Ronaldo on course to become highest-paid athlete in the world
By Peter Staunton
If football is the world's game then Cristiano Ronaldo is head and shoulders above the rest as its chief salesman. The three-time Ballon d'Or winner is now the highest-paid team sportsman on the planet and has been confirmed as the richest football player in the world with the publication of the 2015 Goal Rich List.
Footballers were once lagging far behind the US 'big three' sports stars in terms of their bankability but Ronaldo out-earns all of them now and Lionel Messi isn't far behind.
Ronaldo is not, yet, out on his own as the highest-paid athlete in the world but he will be. According to the recently published Forbes list of the 100 top-paid athletes, Ronaldo earned $80 million in 2014, second only to Floyd Mayweather Jr. The 37-year-old welterweight is estimated to have earned a mammoth $105m.
Ronaldo earned $52m between salary and bonuses with the other $28m coming off the field. He expertly renegotiated his Real Madrid contract in 2013 to make him the best-paid player on the planet - a status befitting him as the world's best player.
His endorsements and commercial deals include that long-standing contract with Nike, equatable to what the American sportswear manufacturer pays Roger Federer and Rafael Nadal, as well as a newly announced partnership with the Sacoor Brothers clothing company. Ronaldo also runs his own 'CR7' underwear line which has now been expanded to include a range of shirts and footwear.
The shoe line has caused ructions with Nike, who reportedly demanded that the Portugal captain drop sport shoes from his range. Instead, the line features dress and smart/casual shoes produced in collaboration with Portugal Footwear. Ronaldo's latest venture is now an employer in a highly specialised industry; he is becoming an all-encompassing economy all to himself.
Mayweather boasts no endorsement deals at all but there is no denying that 'Money' remains the biggest draw, not only in boxing, but in all sport.
In 2013, he signed a two-year, six-fight deal with Showtime which guarantees him at least $32m every time that he steps in the ring. He also takes a large chunk of the pay-per-view earnings. For his September 2013 bout against Saul Alvarez, for example, Mayweather is reckoned to have cleared $70m. His two fights against Marcos Maidana in 2014 brought that $105m total mentioned above. Not bad for just over an hour's work.
May 2 brings the long-awaited showdown between Mayweather and Manny Pacquiao. The Filipino's promoter, Bob Arum, estimates that the purse for the fight will be around $300m. A 60-40 split of the money has been agreed with the lion's share going to Mayweather. That means that he is likely to earn $180m for his 36 minutes' work on the night.
Later in the year, Mayweather will bring the curtain down on his illustrious career, which he will be attempting to improve to a perfect 50-0. His final fight, even against a name who does not command the attention like Pacquiao, should again earn him at least $100m. That will likely be that for Mayweather, whose earning potential will dramatically lower once he hangs up his gloves.
With him out of the running, the stage is set for Ronaldo to reign in 2016 - not only as the highest-paid team athlete but the highest paid, full stop. It will be the first time that a footballer tops the list; the richest footballer and the highest-earning sportsperson in the world. That is his destiny.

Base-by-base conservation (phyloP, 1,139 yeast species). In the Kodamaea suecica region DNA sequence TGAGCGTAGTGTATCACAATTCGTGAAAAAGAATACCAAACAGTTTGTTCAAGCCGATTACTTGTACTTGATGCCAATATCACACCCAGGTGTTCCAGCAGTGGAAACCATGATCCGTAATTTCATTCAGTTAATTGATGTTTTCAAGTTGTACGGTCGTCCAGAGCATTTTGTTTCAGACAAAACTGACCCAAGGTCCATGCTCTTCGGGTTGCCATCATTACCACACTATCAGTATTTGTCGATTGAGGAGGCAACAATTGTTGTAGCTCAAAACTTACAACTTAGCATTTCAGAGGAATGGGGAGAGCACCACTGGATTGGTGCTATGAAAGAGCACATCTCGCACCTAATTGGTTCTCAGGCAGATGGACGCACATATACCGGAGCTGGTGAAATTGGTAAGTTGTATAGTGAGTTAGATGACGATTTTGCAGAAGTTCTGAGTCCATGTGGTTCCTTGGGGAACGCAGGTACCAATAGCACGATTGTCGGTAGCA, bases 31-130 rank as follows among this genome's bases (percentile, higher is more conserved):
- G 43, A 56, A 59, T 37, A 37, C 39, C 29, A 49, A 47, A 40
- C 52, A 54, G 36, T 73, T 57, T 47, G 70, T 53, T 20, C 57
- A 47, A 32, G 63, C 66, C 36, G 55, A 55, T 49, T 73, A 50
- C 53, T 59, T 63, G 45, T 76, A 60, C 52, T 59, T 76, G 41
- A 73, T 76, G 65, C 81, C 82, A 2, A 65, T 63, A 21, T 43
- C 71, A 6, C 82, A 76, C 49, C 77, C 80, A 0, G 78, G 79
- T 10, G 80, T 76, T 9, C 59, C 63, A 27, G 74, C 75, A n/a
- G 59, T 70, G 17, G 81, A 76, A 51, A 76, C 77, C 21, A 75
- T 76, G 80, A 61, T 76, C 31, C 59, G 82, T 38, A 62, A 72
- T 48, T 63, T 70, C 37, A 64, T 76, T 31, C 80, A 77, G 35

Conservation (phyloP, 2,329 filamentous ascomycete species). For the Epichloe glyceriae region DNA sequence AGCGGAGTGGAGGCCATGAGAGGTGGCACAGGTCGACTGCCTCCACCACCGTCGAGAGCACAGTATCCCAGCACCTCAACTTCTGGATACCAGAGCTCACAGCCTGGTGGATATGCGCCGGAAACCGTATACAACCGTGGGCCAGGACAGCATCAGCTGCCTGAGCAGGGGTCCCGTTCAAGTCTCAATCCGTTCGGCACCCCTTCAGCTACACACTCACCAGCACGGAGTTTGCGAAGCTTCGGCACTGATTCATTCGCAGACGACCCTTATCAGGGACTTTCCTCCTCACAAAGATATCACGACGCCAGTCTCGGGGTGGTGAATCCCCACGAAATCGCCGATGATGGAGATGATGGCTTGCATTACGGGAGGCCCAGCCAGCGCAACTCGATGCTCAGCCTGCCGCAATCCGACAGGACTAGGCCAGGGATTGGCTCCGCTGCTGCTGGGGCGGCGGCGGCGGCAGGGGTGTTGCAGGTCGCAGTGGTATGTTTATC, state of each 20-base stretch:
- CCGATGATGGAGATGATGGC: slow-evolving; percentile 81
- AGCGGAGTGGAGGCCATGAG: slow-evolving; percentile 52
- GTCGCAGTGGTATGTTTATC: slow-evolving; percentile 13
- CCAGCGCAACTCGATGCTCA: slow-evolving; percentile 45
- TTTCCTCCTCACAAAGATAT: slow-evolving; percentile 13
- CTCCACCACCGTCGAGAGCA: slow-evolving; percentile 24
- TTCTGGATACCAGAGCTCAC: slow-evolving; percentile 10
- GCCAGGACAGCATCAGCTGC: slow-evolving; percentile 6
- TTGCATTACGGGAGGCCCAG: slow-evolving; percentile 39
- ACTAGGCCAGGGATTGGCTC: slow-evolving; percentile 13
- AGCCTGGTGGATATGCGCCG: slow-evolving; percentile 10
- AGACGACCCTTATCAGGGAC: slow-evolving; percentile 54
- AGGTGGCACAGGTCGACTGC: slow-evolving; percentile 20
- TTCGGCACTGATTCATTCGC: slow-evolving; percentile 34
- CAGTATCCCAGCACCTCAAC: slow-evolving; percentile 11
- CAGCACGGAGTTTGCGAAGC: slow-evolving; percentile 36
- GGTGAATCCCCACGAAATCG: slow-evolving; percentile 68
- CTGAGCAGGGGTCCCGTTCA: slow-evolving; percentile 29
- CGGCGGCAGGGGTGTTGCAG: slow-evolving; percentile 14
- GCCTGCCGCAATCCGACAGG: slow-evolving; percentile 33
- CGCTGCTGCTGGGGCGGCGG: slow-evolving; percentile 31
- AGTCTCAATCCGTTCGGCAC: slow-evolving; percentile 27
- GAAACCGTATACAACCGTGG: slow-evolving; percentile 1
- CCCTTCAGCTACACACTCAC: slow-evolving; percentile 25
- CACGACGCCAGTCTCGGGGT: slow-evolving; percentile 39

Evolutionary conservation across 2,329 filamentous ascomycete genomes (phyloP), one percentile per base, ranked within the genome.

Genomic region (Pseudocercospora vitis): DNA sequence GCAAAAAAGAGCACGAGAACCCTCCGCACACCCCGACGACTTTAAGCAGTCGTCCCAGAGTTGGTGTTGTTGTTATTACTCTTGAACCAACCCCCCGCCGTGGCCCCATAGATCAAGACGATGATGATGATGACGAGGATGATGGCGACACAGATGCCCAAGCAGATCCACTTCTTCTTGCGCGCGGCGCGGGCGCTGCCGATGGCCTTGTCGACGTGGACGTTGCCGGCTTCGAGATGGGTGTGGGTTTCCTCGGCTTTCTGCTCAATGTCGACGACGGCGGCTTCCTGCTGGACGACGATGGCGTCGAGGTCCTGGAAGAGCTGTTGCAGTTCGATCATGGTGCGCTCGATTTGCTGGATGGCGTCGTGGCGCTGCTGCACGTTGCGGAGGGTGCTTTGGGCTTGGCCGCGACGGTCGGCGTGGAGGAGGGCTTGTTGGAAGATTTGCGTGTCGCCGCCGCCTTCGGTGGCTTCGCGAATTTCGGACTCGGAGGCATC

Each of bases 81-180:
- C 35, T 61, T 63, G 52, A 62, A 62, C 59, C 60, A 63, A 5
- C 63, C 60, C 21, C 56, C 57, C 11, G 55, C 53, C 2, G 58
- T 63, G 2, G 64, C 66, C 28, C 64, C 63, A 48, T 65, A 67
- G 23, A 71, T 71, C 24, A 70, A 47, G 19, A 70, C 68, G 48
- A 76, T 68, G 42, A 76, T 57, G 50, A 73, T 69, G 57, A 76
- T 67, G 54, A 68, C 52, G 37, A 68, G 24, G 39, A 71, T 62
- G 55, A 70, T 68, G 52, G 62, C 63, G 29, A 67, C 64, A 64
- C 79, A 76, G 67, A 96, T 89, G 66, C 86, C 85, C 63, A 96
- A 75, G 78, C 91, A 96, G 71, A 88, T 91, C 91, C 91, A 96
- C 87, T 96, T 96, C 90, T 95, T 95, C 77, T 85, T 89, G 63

Kurt Badenhausen, Senior Editor at Forbes, is in agreement. "Companies are always going to be wary of aligning themselves with Mayweather for personal endorsements but that has never been how top boxers make their money," he says.
"Ronaldo should continue to add to his personal endorsements as long as he continues to perform at a high level."
Ronaldo is now 30 but is less than two years into his five-year mega-deal at Madrid. Factor in his earnings from elsewhere and Ronaldo could well become the third man, after only Mayweather and Tiger Woods, to break $100m in a single year.
Competing for top spot will be LeBron James, who earned around $72.3m in 2014, according to Forbes. The Cleveland Cavaliers superstar is a year into a two-year deal with his hometown team after leaving NBA champions the Miami Heat. Once LeBron decides what he is doing after the 2015 season then it is conceivable that he might strike out for Ronaldo.
Just behind is Lionel Messi on around $65m for the year with Kobe Bryant rounding out the top five on $61.5m. The United States remains the nation that pays the best with 60 athletes featuring on the Forbes list. Footballers based in Europe, however, feature in six of the top 20 slots. There are 15 in the top 100 and that in itself is evidence that the best of the best are capable of matching the salaries, and now the endorsements, of their American counterparts.
You may have seen that bizarre Japanese commercial which appeared last year featuring Cristiano Ronaldo with what looks like a mini-drone in his hand. Ronaldo smiles and merely holds it. Everyone else who appears in the ad shoves the "Pao Facial Fitness" exerciser into their mouths and nods their heads to make the wings flap. The whole thing looks like something straight out of 'Zoolander'.
The episode might have had people sniggering but you can be sure the Portugal captain didn't do it for free. A quick glance at the cheque on offer might have had Ronaldo breaking out in a broad grin even without the help of the smile-enhancing product he was advertising. Ronaldo is the world's top-earning footballer and no other player in the world is capable of exploiting their image like he does. That is why he banks more cash than anyone else.